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What Motivates Jihadi Terrorism?

May 02, 2012 Written by  Farhad Arian, Guest Contributor

IED IraqTerrorism, as a highly complex phenomenon, stands at the forefront of national and international agendas. Although terrorism has a variety of different forms in terms of its association with various secular and religious groups, Jihadi Terrorism (Jihadism) is considered as one of its most dangerous forms threatening the world. Jihadi terrorism is a consequence of integrating Islamic ideology with the idea of jihad in a sense that extreme interpretation of Islamic texts contributes to the rise of violent jihad. As long as Islamic texts are entirely open to a variety of interpretations, jihadi terrorists (jihadists) take full advantage of this flexibility to justify their act of violence against combatants and non-combatants. As such, the act of violence by jihadists is mostly justified under the banner of defending Islam, preserving the rule of Allah, and creating a worldwide Islamic fundamentalist state, the Caliphate.

However, while these extreme interpretations of Islamic texts do not necessarily lead to a consensus on motivations behind the rise of jihadism, some academic and policy-making circles argue that historical, socio-cultural, political and ideological narratives are likely the major motivational factors for jihadi terrorism. To critically evaluate the motivational factors for jihadi terrorism, I examine the term “jihadi terrorism” in four contexts of historical, socio-cultural, political and ideological narratives.

Motivational Factors Behind the Rise of Jihadi Terrorism

Defining jihadi terrorism is highly complex and problematic since distinguishing between religious and secular motivations for the act of violence is not an easy task to undertake. However, aside from its problematic nature, jihadi terrorism is defined in a sense of religious terrorism in which jihadists employ Islam as a means of violently achieving their political goals based on their perceived ideological and fanatical interpretation of Islamic texts. Therefore, it is assumed that jihadists are primarily motivated by historical, socio-cultural, political, and ideological narratives in a sense that they blame the West for almost all problems in the Muslim world.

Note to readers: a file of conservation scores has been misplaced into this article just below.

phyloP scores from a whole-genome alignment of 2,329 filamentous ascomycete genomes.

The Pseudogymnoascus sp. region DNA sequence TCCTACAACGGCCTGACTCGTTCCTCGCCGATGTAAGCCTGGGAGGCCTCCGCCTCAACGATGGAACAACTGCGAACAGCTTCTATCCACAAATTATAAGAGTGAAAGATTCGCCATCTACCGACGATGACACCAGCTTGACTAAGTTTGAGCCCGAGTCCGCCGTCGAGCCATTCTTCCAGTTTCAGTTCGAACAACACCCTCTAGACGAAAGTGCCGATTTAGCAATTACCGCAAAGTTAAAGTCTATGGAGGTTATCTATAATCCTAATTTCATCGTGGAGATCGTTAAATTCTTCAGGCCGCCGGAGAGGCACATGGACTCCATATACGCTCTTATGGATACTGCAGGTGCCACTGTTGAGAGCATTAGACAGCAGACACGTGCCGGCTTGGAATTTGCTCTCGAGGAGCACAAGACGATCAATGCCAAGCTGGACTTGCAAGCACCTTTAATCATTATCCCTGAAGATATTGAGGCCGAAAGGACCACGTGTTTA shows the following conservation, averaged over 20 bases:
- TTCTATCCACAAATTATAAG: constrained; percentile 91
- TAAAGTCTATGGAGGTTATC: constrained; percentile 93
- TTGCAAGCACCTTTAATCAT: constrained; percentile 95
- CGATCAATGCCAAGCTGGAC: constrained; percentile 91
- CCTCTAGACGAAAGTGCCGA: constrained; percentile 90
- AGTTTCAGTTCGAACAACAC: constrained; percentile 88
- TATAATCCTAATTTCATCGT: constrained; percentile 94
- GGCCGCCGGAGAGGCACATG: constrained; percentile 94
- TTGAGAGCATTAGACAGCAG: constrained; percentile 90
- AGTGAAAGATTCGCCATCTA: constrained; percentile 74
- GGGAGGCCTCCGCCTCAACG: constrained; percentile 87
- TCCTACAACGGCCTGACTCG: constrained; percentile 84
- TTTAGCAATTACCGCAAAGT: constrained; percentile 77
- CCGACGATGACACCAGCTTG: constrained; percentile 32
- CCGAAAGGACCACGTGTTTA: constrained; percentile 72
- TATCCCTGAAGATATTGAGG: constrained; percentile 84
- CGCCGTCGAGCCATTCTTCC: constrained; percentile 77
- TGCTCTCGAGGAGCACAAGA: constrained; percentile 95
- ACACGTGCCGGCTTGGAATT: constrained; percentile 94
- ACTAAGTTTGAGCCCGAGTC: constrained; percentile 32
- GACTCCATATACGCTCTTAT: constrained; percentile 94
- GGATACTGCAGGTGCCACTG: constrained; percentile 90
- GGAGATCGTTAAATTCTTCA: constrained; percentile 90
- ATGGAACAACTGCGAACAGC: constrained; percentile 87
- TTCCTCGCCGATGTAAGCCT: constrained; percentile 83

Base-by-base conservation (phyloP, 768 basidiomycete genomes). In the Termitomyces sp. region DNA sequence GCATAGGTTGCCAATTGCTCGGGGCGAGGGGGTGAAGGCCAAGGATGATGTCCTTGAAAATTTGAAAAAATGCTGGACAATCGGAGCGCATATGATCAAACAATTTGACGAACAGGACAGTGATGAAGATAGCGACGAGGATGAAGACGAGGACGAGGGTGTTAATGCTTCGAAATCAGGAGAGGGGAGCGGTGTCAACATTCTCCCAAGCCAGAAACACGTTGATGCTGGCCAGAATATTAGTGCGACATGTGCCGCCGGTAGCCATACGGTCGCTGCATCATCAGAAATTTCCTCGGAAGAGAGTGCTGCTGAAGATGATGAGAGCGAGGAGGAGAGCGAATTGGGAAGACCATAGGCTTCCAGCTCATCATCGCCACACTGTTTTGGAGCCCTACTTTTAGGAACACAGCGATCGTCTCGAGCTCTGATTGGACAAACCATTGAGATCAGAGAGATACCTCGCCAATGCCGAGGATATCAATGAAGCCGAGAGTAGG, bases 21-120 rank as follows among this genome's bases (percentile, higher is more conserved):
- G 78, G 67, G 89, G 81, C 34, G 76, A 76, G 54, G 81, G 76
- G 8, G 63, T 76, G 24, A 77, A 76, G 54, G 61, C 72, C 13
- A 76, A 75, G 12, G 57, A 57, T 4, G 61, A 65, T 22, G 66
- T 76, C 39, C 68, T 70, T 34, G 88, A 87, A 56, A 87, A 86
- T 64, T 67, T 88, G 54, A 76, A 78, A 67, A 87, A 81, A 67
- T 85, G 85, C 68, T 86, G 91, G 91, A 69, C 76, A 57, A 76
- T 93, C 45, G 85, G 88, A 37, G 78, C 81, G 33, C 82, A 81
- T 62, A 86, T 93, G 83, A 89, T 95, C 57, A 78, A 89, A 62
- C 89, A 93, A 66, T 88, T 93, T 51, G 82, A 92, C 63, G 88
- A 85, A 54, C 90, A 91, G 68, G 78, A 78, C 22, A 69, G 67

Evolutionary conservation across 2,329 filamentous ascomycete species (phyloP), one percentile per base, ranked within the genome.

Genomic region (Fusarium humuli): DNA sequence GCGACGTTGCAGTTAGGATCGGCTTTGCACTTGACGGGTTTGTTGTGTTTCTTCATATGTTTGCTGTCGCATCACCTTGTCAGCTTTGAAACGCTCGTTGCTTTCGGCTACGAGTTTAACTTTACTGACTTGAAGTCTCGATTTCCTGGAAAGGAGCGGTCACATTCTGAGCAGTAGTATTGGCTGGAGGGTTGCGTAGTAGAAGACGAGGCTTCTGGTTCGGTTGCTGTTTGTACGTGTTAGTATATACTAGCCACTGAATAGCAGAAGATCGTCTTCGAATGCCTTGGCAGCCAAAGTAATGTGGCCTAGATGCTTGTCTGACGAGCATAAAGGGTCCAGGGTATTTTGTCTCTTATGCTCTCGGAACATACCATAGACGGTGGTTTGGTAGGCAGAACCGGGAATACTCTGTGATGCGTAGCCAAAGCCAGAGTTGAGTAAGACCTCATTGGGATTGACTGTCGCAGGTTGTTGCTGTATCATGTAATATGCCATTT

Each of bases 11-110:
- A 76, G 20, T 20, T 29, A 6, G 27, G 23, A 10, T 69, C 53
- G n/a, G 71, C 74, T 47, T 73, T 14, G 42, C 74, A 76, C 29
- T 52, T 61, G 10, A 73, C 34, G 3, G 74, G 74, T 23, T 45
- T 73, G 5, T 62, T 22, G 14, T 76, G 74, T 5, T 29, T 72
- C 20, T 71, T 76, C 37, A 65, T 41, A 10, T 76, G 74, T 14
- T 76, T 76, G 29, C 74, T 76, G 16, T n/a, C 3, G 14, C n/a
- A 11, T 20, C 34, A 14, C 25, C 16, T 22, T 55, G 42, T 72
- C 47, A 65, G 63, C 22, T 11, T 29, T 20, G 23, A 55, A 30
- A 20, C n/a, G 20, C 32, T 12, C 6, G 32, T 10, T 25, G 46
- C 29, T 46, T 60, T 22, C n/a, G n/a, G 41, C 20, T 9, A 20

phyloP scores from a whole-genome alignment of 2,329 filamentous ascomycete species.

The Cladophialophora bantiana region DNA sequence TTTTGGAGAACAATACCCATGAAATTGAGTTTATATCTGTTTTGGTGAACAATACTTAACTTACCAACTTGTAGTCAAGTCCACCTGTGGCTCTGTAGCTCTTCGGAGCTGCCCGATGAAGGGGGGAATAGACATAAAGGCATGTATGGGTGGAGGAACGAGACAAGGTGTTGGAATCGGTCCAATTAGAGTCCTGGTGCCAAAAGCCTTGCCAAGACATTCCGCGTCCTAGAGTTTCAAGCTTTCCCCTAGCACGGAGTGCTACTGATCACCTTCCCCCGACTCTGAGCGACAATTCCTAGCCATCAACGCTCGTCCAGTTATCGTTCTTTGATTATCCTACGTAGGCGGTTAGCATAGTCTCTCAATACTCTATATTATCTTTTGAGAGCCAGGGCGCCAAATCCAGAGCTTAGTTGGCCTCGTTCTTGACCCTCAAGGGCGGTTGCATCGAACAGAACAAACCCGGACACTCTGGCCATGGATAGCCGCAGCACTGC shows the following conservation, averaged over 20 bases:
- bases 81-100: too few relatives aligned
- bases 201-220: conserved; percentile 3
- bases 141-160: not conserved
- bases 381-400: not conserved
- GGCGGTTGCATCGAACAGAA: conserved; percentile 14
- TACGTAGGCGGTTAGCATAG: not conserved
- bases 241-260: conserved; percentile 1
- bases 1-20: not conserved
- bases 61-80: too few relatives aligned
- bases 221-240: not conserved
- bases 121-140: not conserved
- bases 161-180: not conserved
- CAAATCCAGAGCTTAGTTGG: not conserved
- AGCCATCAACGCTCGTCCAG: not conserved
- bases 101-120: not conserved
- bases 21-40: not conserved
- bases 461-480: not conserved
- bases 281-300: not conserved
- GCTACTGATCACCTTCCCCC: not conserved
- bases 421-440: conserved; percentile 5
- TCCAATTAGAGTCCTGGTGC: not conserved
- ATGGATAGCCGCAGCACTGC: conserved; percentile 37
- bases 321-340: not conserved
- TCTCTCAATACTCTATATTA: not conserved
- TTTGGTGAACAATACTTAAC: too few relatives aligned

Historical Narrative

The historical narrative in terms of the superiority of the Muslim world in the middle ages is considered as one of the primary factors behind the rise of jihadi terrorism. From the perspective of jihadists, the Islamic world of the middle ages was more advanced in terms of philosophical, scientific and military achievements than the Christian world and other major civilisations. As such, for jihadi terrorists, the rise of the Christian world as the most powerful civilisation and consequently the expansion of Western imperialism significantly contributed to the fall of the superiority of the Islamic world. Such an analysis serves as a significant source of highly motivating jihadists to advocate jihadi terrorism as a means of confronting the West and restoring the Caliphate to its former glory.

In addition, the desire of Islamic fundamentalists in restoring the Caliphate leads to their extreme interpretations of Islamic texts for justifying the use of violence as a divine duty of all Muslims. The historical narrative therefore serves as an underlying root cause, mainly motivating jihadists to violently mobilise Muslims under the banner of defending Islam and jihad.

Socio-Cultural Narrative

The socio-cultural narrative in terms of defending Islamic cultural values serves as a second motivating factor behind the emergence of jihadism. This in a context of social dimensions of culture in a sense of a unique collection of social rules, institutions, values, ideas and symbols fundamentally conditions the way in which members of a culture see the world and respond to its challenges. As such, jihadi terrorists take full advantage of the potentiality of socio-cultural values as a legitimate means of justifying the use of violence to defend their own version of Islamic way of life by fighting perceived Western influence.